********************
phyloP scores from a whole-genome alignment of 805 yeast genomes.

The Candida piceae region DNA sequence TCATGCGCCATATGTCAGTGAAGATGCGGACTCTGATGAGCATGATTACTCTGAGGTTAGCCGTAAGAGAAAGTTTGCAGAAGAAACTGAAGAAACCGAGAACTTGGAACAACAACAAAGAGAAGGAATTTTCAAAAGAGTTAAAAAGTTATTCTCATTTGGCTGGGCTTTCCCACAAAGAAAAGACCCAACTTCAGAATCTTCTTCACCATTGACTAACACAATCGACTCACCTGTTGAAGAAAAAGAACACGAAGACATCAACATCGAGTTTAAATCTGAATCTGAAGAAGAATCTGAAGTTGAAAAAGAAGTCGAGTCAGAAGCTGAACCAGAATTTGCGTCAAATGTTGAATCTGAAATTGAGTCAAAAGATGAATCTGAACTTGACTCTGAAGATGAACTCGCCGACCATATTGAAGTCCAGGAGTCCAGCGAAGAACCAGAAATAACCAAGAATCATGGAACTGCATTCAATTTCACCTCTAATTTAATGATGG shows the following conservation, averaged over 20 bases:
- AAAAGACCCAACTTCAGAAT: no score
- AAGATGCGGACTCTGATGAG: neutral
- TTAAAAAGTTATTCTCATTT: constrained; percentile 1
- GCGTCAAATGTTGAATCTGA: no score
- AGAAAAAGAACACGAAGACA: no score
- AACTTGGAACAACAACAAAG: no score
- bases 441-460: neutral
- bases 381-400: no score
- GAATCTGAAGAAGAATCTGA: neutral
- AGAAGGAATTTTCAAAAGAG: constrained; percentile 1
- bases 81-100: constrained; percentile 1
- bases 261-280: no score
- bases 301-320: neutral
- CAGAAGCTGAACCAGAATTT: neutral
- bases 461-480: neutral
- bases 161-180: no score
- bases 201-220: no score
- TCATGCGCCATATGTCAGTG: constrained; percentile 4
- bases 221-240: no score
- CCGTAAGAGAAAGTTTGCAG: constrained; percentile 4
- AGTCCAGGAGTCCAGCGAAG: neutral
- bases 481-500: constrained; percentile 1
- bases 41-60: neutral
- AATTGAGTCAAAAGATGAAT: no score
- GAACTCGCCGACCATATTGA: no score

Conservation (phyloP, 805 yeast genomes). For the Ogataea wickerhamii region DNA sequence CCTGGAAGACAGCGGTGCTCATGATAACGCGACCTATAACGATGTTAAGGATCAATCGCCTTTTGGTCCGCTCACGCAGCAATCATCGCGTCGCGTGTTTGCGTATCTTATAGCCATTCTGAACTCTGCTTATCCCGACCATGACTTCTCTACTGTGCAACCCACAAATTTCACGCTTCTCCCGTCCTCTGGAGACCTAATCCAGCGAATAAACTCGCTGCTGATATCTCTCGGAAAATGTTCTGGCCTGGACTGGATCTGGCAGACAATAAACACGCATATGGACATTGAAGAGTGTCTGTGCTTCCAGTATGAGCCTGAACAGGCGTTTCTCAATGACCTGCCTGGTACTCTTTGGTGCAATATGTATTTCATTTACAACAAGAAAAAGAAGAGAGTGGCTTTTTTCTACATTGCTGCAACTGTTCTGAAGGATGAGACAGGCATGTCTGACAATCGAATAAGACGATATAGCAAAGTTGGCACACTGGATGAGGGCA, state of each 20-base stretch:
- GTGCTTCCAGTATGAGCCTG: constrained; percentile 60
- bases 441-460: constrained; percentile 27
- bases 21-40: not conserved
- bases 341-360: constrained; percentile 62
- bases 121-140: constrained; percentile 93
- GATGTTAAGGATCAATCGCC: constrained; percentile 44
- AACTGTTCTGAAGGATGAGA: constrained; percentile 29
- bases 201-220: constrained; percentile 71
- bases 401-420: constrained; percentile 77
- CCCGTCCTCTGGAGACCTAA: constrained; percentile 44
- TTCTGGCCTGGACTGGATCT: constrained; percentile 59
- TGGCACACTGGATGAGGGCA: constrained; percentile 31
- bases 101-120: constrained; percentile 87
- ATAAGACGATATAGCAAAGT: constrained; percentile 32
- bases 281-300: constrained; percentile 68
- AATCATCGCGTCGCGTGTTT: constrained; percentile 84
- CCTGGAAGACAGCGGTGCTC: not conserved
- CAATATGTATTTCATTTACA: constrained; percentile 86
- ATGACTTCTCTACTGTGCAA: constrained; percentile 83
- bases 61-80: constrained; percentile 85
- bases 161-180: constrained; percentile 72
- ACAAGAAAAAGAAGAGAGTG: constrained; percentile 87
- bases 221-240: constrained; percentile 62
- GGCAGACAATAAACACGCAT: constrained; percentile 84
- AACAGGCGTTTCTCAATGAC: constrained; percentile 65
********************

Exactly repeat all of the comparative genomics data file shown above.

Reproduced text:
phyloP scores from a whole-genome alignment of 805 yeast genomes.

The Candida piceae region DNA sequence TCATGCGCCATATGTCAGTGAAGATGCGGACTCTGATGAGCATGATTACTCTGAGGTTAGCCGTAAGAGAAAGTTTGCAGAAGAAACTGAAGAAACCGAGAACTTGGAACAACAACAAAGAGAAGGAATTTTCAAAAGAGTTAAAAAGTTATTCTCATTTGGCTGGGCTTTCCCACAAAGAAAAGACCCAACTTCAGAATCTTCTTCACCATTGACTAACACAATCGACTCACCTGTTGAAGAAAAAGAACACGAAGACATCAACATCGAGTTTAAATCTGAATCTGAAGAAGAATCTGAAGTTGAAAAAGAAGTCGAGTCAGAAGCTGAACCAGAATTTGCGTCAAATGTTGAATCTGAAATTGAGTCAAAAGATGAATCTGAACTTGACTCTGAAGATGAACTCGCCGACCATATTGAAGTCCAGGAGTCCAGCGAAGAACCAGAAATAACCAAGAATCATGGAACTGCATTCAATTTCACCTCTAATTTAATGATGG shows the following conservation, averaged over 20 bases:
- AAAAGACCCAACTTCAGAAT: no score
- AAGATGCGGACTCTGATGAG: neutral
- TTAAAAAGTTATTCTCATTT: constrained; percentile 1
- GCGTCAAATGTTGAATCTGA: no score
- AGAAAAAGAACACGAAGACA: no score
- AACTTGGAACAACAACAAAG: no score
- bases 441-460: neutral
- bases 381-400: no score
- GAATCTGAAGAAGAATCTGA: neutral
- AGAAGGAATTTTCAAAAGAG: constrained; percentile 1
- bases 81-100: constrained; percentile 1
- bases 261-280: no score
- bases 301-320: neutral
- CAGAAGCTGAACCAGAATTT: neutral
- bases 461-480: neutral
- bases 161-180: no score
- bases 201-220: no score
- TCATGCGCCATATGTCAGTG: constrained; percentile 4
- bases 221-240: no score
- CCGTAAGAGAAAGTTTGCAG: constrained; percentile 4
- AGTCCAGGAGTCCAGCGAAG: neutral
- bases 481-500: constrained; percentile 1
- bases 41-60: neutral
- AATTGAGTCAAAAGATGAAT: no score
- GAACTCGCCGACCATATTGA: no score

Conservation (phyloP, 805 yeast genomes). For the Ogataea wickerhamii region DNA sequence CCTGGAAGACAGCGGTGCTCATGATAACGCGACCTATAACGATGTTAAGGATCAATCGCCTTTTGGTCCGCTCACGCAGCAATCATCGCGTCGCGTGTTTGCGTATCTTATAGCCATTCTGAACTCTGCTTATCCCGACCATGACTTCTCTACTGTGCAACCCACAAATTTCACGCTTCTCCCGTCCTCTGGAGACCTAATCCAGCGAATAAACTCGCTGCTGATATCTCTCGGAAAATGTTCTGGCCTGGACTGGATCTGGCAGACAATAAACACGCATATGGACATTGAAGAGTGTCTGTGCTTCCAGTATGAGCCTGAACAGGCGTTTCTCAATGACCTGCCTGGTACTCTTTGGTGCAATATGTATTTCATTTACAACAAGAAAAAGAAGAGAGTGGCTTTTTTCTACATTGCTGCAACTGTTCTGAAGGATGAGACAGGCATGTCTGACAATCGAATAAGACGATATAGCAAAGTTGGCACACTGGATGAGGGCA, state of each 20-base stretch:
- GTGCTTCCAGTATGAGCCTG: constrained; percentile 60
- bases 441-460: constrained; percentile 27
- bases 21-40: not conserved
- bases 341-360: constrained; percentile 62
- bases 121-140: constrained; percentile 93
- GATGTTAAGGATCAATCGCC: constrained; percentile 44
- AACTGTTCTGAAGGATGAGA: constrained; percentile 29
- bases 201-220: constrained; percentile 71
- bases 401-420: constrained; percentile 77
- CCCGTCCTCTGGAGACCTAA: constrained; percentile 44
- TTCTGGCCTGGACTGGATCT: constrained; percentile 59
- TGGCACACTGGATGAGGGCA: constrained; percentile 31
- bases 101-120: constrained; percentile 87
- ATAAGACGATATAGCAAAGT: constrained; percentile 32
- bases 281-300: constrained; percentile 68
- AATCATCGCGTCGCGTGTTT: constrained; percentile 84
- CCTGGAAGACAGCGGTGCTC: not conserved
- CAATATGTATTTCATTTACA: constrained; percentile 86
- ATGACTTCTCTACTGTGCAA: constrained; percentile 83
- bases 61-80: constrained; percentile 85
- bases 161-180: constrained; percentile 72
- ACAAGAAAAAGAAGAGAGTG: constrained; percentile 87
- bases 221-240: constrained; percentile 62
- GGCAGACAATAAACACGCAT: constrained; percentile 84
- AACAGGCGTTTCTCAATGAC: constrained; percentile 65